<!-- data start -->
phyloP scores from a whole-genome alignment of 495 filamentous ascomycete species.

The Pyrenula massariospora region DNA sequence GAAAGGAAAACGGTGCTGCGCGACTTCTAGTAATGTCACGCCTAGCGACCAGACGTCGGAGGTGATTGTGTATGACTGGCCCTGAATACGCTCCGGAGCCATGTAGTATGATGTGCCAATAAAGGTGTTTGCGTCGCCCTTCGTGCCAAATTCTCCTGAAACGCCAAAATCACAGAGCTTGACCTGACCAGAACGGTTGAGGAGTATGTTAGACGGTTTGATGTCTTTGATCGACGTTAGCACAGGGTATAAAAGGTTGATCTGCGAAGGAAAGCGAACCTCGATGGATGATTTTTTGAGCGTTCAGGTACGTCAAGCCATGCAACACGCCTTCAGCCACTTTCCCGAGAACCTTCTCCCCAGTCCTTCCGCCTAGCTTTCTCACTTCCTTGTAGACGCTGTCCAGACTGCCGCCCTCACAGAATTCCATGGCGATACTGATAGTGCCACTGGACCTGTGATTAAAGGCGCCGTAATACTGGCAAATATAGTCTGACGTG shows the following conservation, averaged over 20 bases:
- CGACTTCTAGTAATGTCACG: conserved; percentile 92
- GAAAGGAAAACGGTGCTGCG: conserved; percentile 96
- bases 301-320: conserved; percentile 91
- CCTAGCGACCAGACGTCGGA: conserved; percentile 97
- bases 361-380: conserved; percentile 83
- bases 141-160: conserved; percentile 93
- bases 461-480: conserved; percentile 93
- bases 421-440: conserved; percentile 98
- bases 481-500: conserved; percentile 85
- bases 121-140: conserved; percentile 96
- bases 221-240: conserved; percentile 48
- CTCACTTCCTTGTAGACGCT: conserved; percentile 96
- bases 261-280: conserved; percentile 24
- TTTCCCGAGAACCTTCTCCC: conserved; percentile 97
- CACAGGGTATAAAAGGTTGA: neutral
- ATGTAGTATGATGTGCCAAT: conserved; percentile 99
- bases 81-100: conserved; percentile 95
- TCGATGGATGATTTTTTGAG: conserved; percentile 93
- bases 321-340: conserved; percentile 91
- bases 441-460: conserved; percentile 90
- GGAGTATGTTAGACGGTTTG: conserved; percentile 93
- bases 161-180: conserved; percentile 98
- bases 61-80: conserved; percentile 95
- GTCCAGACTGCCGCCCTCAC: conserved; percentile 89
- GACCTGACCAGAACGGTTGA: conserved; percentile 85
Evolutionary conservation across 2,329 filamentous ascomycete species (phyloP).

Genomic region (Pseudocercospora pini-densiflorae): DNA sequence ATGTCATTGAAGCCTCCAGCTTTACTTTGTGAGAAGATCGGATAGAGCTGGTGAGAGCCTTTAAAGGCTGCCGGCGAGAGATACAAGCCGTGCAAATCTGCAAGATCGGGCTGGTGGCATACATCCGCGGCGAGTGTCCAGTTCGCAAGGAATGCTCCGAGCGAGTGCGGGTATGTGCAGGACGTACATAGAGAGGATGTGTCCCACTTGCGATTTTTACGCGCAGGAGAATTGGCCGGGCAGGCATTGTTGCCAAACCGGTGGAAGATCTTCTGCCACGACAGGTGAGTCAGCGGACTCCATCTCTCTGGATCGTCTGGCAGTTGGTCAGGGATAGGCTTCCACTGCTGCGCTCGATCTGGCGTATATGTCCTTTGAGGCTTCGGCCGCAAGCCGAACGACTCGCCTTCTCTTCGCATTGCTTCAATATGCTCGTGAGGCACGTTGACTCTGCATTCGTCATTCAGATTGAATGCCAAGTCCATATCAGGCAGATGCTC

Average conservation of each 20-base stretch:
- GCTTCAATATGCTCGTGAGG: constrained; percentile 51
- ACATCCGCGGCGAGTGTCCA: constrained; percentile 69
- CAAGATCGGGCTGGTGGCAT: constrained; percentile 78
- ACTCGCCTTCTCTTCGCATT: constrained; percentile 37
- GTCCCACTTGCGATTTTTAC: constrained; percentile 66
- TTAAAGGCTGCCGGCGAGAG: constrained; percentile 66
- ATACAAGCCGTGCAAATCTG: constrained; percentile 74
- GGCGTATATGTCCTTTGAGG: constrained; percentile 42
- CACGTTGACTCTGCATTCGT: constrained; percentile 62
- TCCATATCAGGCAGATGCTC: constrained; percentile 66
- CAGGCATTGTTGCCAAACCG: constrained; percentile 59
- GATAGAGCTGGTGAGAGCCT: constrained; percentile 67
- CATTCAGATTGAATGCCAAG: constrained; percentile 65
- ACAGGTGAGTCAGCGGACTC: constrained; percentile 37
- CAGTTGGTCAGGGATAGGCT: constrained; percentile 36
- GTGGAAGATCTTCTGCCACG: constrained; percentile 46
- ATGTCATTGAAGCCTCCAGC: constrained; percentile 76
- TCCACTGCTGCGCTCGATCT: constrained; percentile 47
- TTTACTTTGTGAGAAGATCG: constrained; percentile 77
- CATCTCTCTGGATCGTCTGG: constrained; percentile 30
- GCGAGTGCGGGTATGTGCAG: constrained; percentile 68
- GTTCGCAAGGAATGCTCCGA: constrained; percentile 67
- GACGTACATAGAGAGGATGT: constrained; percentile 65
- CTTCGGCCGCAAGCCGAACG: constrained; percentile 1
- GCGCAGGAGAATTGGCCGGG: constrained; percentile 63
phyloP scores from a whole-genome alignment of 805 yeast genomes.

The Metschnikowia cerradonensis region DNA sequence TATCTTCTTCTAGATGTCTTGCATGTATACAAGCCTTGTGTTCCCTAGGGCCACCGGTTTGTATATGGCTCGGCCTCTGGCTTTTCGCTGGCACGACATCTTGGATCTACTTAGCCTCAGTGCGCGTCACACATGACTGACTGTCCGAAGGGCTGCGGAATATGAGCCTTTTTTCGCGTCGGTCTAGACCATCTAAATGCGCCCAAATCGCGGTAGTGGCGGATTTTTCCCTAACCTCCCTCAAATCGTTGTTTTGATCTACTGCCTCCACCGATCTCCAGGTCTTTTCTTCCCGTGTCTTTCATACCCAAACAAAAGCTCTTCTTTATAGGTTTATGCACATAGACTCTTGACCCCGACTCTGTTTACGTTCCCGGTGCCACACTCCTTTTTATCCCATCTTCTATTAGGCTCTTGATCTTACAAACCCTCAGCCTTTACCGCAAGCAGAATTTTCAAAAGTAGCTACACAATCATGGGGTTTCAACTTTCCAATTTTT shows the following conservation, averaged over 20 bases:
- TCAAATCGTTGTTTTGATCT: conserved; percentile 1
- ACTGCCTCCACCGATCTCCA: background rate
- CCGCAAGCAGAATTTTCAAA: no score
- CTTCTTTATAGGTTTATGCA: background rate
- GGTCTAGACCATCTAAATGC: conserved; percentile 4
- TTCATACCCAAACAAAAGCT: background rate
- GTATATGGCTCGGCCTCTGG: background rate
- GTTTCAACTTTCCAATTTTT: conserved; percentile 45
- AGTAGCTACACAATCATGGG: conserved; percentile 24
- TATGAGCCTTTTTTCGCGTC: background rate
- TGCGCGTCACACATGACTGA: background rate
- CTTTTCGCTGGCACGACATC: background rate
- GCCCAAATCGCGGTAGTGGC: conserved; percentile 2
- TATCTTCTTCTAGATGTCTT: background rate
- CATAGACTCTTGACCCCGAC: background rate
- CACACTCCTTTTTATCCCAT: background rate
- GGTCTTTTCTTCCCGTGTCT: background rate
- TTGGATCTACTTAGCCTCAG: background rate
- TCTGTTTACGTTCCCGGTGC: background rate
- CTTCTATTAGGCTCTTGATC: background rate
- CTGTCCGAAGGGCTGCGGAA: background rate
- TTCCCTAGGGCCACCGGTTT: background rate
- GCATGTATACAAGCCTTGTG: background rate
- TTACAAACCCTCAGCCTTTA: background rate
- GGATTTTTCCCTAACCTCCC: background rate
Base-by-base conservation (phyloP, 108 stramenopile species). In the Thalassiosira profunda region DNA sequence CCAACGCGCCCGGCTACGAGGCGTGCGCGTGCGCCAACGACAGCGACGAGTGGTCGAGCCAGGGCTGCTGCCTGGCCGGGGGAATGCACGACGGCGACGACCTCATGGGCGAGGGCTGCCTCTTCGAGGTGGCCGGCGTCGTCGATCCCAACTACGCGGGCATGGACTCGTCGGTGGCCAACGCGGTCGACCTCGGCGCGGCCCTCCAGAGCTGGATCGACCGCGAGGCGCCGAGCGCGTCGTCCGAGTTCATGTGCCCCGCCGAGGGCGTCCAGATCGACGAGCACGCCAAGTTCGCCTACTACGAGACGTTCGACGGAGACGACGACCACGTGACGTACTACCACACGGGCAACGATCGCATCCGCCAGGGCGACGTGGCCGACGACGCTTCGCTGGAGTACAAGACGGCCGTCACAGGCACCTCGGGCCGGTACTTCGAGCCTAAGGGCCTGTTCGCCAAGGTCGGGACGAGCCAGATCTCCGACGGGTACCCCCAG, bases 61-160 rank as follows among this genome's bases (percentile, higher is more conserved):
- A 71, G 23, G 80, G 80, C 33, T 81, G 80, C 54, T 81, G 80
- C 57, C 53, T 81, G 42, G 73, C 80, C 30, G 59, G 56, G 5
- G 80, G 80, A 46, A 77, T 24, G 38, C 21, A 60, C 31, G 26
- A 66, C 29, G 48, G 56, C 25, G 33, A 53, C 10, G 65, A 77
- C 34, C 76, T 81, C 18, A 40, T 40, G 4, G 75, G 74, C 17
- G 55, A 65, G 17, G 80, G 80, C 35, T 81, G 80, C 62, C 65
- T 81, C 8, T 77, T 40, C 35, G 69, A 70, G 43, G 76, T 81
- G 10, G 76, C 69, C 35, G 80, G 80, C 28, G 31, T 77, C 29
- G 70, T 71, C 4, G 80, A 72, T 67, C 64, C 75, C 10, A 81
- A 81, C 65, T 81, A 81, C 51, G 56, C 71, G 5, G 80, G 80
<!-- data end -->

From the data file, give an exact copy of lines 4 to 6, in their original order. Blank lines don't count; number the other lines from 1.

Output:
- GAAAGGAAAACGGTGCTGCG: conserved; percentile 96
- bases 301-320: conserved; percentile 91
- CCTAGCGACCAGACGTCGGA: conserved; percentile 97